But the question remains, what exactly is in these dust particles that causes our health to deteriorate in the first place? Well, a couple of things, including:

Dust Mites

According to the American Lung Association, Dust Mites are one of the primary triggers for people suffering from asthma. Research indicates that these pesky creatures can worsen the health of asthma patients and those who are allergic to them. 

These mites live in the household dust and feed on dead skin and dander. Their fecal matter, urine, or decomposing bodies contain substances that can trigger allergies in people. 

The allergic responses can vary from mild to severe. For example, a mild allergic reaction might give you a runny nose or watery eyes. On the other hand, severe allergic reactions can give you ongoing health conditions such as persistent coughing, congestion, sneezing, or more severe asthma attacks. 

Industrial Chemicals 

Another study confirmed the long-held notion that industrial chemicals with carcinogenic properties might break down and enter homes in the form of dust.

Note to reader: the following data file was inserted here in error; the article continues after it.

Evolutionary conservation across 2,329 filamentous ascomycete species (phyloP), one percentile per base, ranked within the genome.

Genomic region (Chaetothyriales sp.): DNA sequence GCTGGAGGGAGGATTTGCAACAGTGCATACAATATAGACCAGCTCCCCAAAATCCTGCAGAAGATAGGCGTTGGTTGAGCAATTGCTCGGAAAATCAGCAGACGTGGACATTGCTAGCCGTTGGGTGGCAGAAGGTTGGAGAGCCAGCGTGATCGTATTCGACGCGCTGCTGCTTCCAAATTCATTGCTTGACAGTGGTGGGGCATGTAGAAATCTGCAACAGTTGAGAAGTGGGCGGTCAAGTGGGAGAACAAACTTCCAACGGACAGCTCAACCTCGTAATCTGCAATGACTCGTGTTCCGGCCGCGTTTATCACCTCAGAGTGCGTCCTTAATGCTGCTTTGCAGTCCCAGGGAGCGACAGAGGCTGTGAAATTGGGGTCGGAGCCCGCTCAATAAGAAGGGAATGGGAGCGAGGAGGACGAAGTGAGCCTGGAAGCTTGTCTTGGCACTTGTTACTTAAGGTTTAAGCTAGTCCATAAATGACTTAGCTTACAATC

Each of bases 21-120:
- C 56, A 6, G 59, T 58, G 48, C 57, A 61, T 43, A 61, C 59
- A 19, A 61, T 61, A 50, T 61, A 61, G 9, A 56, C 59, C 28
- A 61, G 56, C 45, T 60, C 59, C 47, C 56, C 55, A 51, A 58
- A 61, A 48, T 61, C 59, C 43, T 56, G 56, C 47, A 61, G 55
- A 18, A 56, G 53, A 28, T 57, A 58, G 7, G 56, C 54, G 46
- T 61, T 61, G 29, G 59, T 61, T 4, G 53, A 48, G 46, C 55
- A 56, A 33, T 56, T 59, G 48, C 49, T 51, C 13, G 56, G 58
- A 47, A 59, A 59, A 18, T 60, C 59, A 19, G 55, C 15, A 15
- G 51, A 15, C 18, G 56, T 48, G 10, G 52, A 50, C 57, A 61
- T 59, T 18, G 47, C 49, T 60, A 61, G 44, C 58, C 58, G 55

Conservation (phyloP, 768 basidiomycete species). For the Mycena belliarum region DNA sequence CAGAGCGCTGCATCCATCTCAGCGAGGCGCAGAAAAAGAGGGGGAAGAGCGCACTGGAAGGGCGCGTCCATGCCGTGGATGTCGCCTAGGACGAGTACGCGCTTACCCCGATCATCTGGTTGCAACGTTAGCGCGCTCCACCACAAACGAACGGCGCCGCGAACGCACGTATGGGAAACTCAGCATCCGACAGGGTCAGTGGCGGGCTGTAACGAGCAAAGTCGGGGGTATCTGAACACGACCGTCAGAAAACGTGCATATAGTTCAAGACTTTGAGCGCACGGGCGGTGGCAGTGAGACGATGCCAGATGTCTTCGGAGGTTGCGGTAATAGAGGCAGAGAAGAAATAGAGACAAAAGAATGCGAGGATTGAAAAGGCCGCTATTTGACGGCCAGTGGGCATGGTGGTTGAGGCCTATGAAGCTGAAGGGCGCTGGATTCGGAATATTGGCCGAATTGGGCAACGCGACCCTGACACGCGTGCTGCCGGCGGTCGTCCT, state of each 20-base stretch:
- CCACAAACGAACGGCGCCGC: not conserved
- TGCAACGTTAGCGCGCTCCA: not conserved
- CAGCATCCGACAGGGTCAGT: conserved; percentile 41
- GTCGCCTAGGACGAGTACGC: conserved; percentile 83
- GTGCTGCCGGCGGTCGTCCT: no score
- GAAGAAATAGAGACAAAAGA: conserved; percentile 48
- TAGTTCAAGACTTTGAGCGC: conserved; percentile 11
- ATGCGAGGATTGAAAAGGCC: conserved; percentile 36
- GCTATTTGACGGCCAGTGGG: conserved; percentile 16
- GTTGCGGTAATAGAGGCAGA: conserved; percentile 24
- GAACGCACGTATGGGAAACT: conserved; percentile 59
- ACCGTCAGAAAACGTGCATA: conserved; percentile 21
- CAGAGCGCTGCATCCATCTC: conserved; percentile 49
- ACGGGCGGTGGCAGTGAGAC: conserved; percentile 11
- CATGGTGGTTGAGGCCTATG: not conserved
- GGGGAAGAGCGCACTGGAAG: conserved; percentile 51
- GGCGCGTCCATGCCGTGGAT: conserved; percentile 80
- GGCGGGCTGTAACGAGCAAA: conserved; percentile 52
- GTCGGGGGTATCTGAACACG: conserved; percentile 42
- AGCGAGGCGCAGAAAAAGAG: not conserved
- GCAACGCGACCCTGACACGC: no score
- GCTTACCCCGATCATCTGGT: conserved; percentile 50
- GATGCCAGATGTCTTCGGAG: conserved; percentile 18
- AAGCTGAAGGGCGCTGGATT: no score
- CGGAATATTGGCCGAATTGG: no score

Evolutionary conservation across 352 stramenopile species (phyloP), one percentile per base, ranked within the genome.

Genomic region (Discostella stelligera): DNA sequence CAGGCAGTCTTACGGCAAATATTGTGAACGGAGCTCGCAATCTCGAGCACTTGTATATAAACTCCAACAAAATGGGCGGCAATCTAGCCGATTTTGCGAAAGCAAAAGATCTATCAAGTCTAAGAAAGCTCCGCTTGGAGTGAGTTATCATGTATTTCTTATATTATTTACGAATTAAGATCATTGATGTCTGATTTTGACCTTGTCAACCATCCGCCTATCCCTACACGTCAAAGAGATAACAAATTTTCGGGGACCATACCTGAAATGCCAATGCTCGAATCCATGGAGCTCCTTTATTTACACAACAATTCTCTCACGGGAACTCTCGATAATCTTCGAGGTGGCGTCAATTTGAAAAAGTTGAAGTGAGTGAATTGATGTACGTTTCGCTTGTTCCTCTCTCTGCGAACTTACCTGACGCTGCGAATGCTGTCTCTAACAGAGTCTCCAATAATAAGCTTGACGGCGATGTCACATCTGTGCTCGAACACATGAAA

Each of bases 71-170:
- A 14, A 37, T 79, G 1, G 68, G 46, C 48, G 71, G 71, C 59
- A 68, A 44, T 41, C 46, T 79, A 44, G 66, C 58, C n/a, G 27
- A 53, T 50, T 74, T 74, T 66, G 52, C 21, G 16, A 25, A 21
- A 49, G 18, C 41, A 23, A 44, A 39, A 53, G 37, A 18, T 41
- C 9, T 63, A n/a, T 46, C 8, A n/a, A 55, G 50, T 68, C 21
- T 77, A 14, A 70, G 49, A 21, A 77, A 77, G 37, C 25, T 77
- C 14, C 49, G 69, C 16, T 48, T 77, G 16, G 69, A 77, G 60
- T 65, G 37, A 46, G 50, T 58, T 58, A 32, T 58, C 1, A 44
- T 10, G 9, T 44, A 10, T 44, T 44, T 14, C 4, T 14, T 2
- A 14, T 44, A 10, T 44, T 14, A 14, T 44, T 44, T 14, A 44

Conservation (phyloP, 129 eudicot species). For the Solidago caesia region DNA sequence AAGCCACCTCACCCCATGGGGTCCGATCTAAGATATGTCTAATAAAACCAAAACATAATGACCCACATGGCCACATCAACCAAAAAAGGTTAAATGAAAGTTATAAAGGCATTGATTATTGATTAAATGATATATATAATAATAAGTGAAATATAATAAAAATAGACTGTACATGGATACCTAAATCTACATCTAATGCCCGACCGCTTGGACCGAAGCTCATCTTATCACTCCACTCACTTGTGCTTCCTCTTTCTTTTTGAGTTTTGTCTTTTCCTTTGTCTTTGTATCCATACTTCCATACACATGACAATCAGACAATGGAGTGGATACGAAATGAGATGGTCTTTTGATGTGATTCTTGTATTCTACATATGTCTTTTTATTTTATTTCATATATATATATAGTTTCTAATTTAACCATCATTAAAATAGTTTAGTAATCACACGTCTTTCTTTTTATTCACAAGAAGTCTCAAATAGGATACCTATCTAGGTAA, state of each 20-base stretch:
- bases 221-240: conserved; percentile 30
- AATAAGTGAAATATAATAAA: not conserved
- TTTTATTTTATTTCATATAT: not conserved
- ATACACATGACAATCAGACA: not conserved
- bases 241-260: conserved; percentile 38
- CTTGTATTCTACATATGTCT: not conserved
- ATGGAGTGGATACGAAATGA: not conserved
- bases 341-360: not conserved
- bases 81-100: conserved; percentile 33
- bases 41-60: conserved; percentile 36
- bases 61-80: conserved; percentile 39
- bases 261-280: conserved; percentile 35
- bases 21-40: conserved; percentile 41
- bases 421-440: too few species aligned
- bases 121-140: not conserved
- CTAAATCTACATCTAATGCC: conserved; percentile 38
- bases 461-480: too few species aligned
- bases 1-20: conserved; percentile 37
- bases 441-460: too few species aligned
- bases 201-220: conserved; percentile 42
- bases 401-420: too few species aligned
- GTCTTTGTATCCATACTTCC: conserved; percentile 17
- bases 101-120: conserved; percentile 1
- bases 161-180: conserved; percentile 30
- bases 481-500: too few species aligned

This study revealed through chemical analysis that indoor dust contains particles from plastic additives(phthalates), disinfectants(phenols), fragrance compounds, and other harmful industrial byproducts. 

building with smoke

Even though not all these substances are equally dangerous, most are known to contain carcinogens(cancer-causing substances). People exposed to these substances for long periods are at a greater risk of developing cancer. 

The Role of Air Purifiers

All these statistics indicate that letting the dust settle in your home and not cleaning it proactively, efficiently, and consistently has dangerous consequences. For this reason, many people have started turning towards air purifiers as their best bet for cleaning dust particles and improving indoor air quality